How does 3D printing work? Here’s a brief survey of the components and the process of a 3D printer.
3D printing begins with conceptualizing an idea as a digital model. There are many different methods for creating digital models. The most common method is by using 3D modeling software or by 3D scanning physical objects. The 3D models generated with this software must be a solid (more on this at the Mesh Tools page) and exported as a .stl (STereoLithography) file. This is the file format for 3D printing.
For 3D printing, the .stl file has to be prepared with software that’s called a slicer. The slicer works by taking your 3D model and cutting it up into many thin horizontal layers. At each layer the slicer also adds the instructions your 3D printer needs in order to fabricate this layer. After slicing, this new information is saved as a .gcode file.
The host is simply a software program that allows you to manually control your 3D printer and it communicates the information stored in your .gcode file to the 3D printer’s onboard computer. There are many different hosts available. They all have a basic user interface (UI) with some sort of graphical representation of your 3D model.
What is a 3D printer?
A 3D printer is a robotic device that’s controlled by an onboard computer system. It can move precisely in all three dimensions of space and control aspects of its functions by monitoring its components by the use of sensors. Ideally, once a 3D model is prepared and loaded, you can walk away and the 3D printer will fabricate your model without further human assistance.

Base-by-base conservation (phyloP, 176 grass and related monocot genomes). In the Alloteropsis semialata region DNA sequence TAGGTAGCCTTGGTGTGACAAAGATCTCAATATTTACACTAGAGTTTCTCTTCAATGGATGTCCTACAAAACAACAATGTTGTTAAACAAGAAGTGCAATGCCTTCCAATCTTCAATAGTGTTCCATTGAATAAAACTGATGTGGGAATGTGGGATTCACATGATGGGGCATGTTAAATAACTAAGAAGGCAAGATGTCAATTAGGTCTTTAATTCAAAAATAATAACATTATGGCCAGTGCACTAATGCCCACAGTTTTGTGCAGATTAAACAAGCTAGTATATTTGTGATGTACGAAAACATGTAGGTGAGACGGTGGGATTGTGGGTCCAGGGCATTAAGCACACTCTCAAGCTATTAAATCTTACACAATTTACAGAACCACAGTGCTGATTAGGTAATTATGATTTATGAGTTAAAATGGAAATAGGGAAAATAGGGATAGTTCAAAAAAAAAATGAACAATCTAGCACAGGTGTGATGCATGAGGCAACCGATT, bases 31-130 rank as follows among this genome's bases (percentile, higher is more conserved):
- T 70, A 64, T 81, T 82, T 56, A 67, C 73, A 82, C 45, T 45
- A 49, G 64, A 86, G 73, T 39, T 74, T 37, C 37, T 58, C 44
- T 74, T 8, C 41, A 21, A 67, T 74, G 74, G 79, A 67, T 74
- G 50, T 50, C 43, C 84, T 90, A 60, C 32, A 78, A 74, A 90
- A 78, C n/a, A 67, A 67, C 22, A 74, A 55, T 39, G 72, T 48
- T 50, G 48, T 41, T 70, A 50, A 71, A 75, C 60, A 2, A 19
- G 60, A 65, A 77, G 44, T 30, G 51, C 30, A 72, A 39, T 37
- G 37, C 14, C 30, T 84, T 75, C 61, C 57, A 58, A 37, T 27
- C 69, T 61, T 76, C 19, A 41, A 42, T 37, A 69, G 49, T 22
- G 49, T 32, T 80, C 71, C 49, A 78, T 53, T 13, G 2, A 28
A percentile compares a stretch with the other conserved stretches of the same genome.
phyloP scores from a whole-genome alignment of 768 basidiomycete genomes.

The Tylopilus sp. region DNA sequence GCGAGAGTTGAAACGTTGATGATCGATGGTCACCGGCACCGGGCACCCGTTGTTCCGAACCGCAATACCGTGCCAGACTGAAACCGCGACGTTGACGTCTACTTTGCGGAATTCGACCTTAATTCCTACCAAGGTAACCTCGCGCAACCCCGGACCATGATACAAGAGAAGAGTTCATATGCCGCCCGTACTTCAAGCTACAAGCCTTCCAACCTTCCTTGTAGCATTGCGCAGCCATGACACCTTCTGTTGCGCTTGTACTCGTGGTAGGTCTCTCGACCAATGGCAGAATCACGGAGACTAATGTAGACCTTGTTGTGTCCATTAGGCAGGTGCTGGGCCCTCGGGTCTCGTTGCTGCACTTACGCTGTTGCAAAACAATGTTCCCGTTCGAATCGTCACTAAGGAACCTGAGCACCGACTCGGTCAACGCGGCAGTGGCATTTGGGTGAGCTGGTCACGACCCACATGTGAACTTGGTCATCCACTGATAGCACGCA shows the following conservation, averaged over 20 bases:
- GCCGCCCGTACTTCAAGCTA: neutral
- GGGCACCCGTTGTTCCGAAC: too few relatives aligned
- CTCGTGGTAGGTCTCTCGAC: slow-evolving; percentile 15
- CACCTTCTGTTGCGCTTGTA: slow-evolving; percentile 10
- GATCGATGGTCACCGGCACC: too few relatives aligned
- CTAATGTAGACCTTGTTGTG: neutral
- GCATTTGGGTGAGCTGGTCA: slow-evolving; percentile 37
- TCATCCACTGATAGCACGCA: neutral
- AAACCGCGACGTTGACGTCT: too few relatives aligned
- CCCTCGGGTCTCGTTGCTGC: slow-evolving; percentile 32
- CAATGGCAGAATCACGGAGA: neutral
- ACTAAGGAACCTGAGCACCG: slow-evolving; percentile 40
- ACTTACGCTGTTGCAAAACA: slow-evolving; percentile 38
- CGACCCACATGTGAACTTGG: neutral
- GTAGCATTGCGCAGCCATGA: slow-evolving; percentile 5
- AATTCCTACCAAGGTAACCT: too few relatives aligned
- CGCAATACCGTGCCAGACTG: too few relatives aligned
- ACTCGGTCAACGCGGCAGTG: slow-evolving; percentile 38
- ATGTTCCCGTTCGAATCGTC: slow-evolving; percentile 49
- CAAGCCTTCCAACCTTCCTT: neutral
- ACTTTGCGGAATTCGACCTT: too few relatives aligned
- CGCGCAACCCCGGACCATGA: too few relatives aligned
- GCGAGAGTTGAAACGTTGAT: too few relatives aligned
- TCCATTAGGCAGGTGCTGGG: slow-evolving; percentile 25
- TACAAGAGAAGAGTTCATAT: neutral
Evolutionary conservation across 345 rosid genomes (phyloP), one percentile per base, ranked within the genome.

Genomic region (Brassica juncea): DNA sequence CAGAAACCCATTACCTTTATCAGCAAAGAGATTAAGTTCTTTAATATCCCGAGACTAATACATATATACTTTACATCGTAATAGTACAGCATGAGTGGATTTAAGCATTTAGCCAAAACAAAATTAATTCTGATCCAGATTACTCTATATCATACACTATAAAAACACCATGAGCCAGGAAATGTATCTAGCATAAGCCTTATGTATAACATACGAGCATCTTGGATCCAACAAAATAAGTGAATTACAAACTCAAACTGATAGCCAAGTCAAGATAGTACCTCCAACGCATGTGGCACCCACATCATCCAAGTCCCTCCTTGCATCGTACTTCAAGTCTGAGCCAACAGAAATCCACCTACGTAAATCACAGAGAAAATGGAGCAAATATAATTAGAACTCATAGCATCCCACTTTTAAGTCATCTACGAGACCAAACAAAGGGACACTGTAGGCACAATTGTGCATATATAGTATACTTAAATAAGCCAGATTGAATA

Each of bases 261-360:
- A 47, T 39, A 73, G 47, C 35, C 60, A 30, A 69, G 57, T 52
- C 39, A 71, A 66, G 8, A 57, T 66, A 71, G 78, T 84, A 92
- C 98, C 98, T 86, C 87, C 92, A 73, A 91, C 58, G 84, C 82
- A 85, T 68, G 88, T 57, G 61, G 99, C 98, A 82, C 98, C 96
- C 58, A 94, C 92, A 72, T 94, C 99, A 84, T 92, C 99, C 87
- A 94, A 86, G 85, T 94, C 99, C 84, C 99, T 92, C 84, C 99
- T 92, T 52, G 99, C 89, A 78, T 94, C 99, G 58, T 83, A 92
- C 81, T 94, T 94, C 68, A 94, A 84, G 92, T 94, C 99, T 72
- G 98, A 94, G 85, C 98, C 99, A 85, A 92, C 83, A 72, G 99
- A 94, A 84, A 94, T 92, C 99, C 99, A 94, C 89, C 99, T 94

The FFF process
There’s more than a handful of unique 3D printing technologies in use today. This site explores a process called fused filament fabrication (FFF). The FFF process works by heating a thermoplastic filament by way of a toolhead called an extruder. Guided by the instructions provided in the gcode of the 3D model, the extruder will create a thin horizontal layer of plastic that follows the contour of the model. It then lifts slightly and builds another layer on top of the previous layer. The 3D printer will continue to build these layers, one on top of another until the entire 3D model is fabricated.
This method of fabrication can create virtually anything by using many types of thermoplastics. Thermoplastics can consist of an assortment of fillers such as, carbon fibers, wood, stone, kiln ready clay and metal, providing the artist with a variety of materials to work with. Even transparent and flexible materials are available for 3D printing.
Next: 3D Modelers. An obstacle for many artists will be learning how to use a 3D modeling program. The next page will review recommended software that will make the process easier.
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